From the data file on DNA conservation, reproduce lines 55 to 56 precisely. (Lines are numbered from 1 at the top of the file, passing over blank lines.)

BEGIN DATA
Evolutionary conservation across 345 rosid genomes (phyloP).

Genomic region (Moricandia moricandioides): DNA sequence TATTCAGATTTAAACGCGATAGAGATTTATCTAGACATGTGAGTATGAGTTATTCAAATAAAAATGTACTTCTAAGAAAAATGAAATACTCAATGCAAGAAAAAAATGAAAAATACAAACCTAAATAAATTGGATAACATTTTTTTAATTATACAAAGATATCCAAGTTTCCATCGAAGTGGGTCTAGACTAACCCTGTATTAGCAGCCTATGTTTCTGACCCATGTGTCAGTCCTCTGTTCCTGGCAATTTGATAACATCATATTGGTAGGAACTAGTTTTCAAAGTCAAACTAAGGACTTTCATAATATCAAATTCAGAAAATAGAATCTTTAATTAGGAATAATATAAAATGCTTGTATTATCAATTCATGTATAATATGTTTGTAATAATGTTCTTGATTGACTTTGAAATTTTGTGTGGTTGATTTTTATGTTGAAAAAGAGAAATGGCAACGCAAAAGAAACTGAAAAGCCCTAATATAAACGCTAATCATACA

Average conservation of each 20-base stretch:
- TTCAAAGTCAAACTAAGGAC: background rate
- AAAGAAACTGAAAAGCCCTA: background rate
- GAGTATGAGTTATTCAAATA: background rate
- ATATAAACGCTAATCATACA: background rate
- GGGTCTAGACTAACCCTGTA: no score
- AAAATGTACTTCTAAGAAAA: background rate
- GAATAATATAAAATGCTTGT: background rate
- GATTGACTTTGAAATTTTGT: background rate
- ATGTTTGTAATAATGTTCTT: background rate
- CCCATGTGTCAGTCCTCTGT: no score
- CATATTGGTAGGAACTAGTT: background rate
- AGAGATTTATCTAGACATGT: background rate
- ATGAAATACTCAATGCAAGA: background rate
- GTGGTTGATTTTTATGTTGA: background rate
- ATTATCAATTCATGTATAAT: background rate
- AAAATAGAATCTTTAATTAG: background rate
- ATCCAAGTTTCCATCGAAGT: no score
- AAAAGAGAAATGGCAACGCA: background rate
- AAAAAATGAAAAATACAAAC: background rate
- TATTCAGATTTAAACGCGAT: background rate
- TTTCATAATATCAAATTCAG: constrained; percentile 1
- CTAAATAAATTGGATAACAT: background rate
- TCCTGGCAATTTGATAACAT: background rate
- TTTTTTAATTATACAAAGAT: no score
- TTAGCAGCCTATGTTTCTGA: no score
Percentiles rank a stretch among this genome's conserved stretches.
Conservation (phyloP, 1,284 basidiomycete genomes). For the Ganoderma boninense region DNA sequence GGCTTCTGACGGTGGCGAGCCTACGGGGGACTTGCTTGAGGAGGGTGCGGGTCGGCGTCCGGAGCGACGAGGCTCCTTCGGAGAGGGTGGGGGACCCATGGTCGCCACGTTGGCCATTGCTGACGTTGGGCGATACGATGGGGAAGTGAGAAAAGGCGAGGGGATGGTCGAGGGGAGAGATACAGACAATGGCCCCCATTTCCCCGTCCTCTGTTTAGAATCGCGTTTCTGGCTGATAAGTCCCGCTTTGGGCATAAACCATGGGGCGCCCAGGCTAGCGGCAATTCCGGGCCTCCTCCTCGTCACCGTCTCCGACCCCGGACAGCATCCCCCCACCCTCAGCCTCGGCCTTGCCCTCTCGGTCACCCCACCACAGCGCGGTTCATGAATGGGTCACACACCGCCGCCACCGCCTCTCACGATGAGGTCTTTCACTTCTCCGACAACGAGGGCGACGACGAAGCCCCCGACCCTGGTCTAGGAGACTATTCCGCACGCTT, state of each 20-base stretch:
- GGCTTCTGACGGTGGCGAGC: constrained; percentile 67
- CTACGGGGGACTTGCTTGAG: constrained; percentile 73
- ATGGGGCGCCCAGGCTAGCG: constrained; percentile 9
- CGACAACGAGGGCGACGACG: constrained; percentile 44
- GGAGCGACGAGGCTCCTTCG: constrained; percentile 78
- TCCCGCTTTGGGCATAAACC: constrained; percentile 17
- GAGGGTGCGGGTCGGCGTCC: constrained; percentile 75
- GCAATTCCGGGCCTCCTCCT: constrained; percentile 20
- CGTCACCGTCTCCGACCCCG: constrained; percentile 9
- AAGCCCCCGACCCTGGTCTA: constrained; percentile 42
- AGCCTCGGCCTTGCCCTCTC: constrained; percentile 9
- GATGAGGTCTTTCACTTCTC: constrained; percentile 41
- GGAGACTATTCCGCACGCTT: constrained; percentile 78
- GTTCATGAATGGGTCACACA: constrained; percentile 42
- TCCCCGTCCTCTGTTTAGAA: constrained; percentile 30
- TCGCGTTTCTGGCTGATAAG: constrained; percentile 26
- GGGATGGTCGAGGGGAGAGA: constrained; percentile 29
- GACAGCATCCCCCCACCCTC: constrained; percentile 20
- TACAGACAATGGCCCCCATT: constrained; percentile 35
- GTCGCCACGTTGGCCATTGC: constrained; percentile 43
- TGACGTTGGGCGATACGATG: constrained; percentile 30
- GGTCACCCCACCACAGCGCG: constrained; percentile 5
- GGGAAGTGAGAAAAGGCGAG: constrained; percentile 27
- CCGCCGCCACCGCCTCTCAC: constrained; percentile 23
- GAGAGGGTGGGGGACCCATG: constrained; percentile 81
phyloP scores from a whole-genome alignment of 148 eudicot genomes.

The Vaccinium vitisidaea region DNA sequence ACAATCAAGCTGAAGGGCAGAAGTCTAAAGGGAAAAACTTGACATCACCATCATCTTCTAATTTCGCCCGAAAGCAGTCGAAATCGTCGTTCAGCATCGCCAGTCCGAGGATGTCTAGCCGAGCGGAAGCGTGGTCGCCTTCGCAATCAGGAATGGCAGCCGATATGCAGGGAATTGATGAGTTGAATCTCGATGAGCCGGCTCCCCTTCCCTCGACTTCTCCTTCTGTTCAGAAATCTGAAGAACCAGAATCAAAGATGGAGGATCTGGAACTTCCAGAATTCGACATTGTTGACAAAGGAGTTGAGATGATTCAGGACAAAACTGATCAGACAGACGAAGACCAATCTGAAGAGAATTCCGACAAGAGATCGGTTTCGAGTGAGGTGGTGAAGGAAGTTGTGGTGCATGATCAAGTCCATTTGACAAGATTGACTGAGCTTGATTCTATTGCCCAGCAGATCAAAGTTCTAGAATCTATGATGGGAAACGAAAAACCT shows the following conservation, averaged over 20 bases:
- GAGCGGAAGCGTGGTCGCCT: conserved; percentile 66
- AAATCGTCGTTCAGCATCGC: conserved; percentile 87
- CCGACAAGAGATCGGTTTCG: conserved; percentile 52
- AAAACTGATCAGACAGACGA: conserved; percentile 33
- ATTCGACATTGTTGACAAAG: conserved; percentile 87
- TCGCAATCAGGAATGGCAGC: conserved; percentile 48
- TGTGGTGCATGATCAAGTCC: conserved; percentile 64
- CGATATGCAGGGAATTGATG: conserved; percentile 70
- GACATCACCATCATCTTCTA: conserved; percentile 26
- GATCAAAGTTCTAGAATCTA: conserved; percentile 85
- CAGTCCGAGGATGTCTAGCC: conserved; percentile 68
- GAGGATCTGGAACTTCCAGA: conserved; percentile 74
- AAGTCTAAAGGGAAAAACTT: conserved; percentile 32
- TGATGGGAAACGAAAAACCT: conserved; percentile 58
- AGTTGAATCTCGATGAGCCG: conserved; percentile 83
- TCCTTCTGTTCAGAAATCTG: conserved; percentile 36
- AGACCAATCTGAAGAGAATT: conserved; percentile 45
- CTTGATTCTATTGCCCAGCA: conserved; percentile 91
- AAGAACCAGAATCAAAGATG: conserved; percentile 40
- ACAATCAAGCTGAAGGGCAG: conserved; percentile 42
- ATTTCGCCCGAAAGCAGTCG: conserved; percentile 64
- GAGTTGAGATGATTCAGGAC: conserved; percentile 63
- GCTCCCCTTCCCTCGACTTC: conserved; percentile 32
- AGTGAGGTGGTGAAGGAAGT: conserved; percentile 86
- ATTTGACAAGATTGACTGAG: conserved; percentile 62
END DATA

- GAGAGGGTGGGGGACCCATG: constrained; percentile 81
phyloP scores from a whole-genome alignment of 148 eudicot genomes.